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Meet the man who told NTSA to stop ‘highway rat’ arrests



“When you catch me like a rat on the highway…” is a phrase that has become familiar to many in the country.

The words were spoken by a man protesting arrest by police and officials of the National Transport and Safety Authority (NTSA) during a crackdown on drink-driving in December 2016.

The video clip, captured by NTV two years ago, went viral on social media and has kept Kenyans laughing to date.

One Annie W, in a comment on YouTube in May, said, “This will never get old.”

Perhaps it will not, and the man who made the hilarious statement still insists that it is unnecessary for NTSA officers to manhandle motorists.

In the clip, he tells the officials to stop “talking very big nonsense” and wasting their time, and notes that he had been driving for more than 20 years.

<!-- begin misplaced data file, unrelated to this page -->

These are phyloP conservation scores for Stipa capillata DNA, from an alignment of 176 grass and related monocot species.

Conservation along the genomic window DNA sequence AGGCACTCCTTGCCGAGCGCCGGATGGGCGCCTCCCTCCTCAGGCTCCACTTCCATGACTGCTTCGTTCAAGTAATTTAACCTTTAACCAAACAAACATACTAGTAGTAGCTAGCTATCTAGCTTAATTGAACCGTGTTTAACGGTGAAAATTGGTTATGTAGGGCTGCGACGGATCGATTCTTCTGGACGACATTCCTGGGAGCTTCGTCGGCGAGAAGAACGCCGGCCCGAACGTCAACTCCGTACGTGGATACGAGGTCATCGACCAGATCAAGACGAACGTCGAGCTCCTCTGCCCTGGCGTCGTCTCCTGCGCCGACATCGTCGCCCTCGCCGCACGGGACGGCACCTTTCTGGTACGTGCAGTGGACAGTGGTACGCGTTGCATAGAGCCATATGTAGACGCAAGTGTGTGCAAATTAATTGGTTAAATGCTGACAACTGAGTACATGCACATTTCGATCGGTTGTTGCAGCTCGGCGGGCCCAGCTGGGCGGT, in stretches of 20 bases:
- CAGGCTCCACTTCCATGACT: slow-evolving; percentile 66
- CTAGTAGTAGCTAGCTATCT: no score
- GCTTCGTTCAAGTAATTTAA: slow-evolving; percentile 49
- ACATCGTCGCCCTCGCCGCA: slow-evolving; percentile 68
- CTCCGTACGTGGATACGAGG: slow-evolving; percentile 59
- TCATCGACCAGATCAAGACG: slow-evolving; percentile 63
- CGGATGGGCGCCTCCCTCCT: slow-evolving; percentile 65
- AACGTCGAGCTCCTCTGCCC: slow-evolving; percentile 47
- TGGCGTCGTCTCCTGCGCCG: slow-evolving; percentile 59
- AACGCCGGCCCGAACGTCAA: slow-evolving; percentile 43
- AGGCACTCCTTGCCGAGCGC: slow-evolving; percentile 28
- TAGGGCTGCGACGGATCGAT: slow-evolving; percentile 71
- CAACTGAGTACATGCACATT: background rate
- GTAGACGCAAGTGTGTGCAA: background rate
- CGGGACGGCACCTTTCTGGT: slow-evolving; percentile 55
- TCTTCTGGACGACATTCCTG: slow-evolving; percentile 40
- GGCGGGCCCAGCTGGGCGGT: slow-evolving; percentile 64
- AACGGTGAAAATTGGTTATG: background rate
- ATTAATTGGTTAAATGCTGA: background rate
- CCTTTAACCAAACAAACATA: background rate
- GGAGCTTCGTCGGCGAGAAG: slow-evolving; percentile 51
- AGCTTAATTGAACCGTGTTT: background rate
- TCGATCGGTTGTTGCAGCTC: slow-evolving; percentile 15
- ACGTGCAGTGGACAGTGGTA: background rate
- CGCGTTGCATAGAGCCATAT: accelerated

Meet Alex Sadi, now 52 years old, who says he is not an alcoholic.

Mr Sadi spends his days at a pharmacy tucked in the busy small town of Mtwapa.

“This is where I earn my living. People only know of the drunkard ‘guy’ from that video. I am not an alcoholic,” he says.

Mr Sadi recounts the fateful day of his arrest, saying he was heading from a pub at around 10.30pm after catching up with a friend.

“I took only two bottles of beer,” he says, an amount that he says does not exceed the limit.

“On my way home, I was manhandled by police officers who took me to the police station. I was released the following day by a Shanzu court on a Sh5,000 bond.”

Mr Sadi, a father of five children – two sons and three daughters – says his day starts at 5.30am.

“I report at my work place by 6am and get home by 11pm. I am a man who respects my family a lot … I am so close to my wife,” he says.

The fourth born in a polygamous family of 12 hails from Chonyi in Kilifi and has been living in Mtwapa for the last 25 years.

He describes himself as a businessman who only visit the bar to “cut deals” before heading home.

“I do not do a lot with my life. In my little free time, I interact with people and work with some organisations to help needy but bright students especially here in Mtwapa,” says the chatty, cheerful man.